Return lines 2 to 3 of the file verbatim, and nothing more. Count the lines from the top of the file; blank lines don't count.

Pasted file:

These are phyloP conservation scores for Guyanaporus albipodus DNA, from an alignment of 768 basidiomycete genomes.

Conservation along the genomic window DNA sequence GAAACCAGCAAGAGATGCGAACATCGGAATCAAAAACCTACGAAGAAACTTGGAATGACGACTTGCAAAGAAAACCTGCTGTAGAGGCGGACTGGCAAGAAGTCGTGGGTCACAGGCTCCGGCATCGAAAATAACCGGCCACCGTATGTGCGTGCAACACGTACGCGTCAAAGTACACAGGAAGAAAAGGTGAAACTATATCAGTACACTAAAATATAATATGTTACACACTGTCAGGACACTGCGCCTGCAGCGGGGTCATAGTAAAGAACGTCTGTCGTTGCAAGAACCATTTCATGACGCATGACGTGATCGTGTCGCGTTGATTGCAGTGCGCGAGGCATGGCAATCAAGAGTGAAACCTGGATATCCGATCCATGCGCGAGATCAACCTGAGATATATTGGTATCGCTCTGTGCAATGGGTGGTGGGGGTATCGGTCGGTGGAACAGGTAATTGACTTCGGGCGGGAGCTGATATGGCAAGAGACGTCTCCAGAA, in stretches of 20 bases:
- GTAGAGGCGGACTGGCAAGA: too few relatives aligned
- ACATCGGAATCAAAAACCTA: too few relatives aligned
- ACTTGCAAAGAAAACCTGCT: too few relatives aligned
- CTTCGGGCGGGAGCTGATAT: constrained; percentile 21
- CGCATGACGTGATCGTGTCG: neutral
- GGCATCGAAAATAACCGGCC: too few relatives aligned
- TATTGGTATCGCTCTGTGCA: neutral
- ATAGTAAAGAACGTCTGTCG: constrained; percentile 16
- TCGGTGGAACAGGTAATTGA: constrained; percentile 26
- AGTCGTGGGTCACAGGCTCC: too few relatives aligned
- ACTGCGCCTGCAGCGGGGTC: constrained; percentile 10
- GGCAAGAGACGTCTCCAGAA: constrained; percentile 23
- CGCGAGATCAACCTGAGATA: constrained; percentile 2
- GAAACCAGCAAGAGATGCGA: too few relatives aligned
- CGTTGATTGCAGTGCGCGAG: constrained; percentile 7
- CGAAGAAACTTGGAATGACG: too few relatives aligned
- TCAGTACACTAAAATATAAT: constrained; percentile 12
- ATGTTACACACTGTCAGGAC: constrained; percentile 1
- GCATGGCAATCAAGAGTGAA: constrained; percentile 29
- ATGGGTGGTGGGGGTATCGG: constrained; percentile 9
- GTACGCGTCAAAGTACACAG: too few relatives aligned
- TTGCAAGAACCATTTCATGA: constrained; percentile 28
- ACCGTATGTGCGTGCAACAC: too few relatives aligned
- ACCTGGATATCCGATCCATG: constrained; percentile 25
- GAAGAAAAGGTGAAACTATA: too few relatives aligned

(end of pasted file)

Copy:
Conservation along the genomic window DNA sequence GAAACCAGCAAGAGATGCGAACATCGGAATCAAAAACCTACGAAGAAACTTGGAATGACGACTTGCAAAGAAAACCTGCTGTAGAGGCGGACTGGCAAGAAGTCGTGGGTCACAGGCTCCGGCATCGAAAATAACCGGCCACCGTATGTGCGTGCAACACGTACGCGTCAAAGTACACAGGAAGAAAAGGTGAAACTATATCAGTACACTAAAATATAATATGTTACACACTGTCAGGACACTGCGCCTGCAGCGGGGTCATAGTAAAGAACGTCTGTCGTTGCAAGAACCATTTCATGACGCATGACGTGATCGTGTCGCGTTGATTGCAGTGCGCGAGGCATGGCAATCAAGAGTGAAACCTGGATATCCGATCCATGCGCGAGATCAACCTGAGATATATTGGTATCGCTCTGTGCAATGGGTGGTGGGGGTATCGGTCGGTGGAACAGGTAATTGACTTCGGGCGGGAGCTGATATGGCAAGAGACGTCTCCAGAA, in stretches of 20 bases:
- GTAGAGGCGGACTGGCAAGA: too few relatives aligned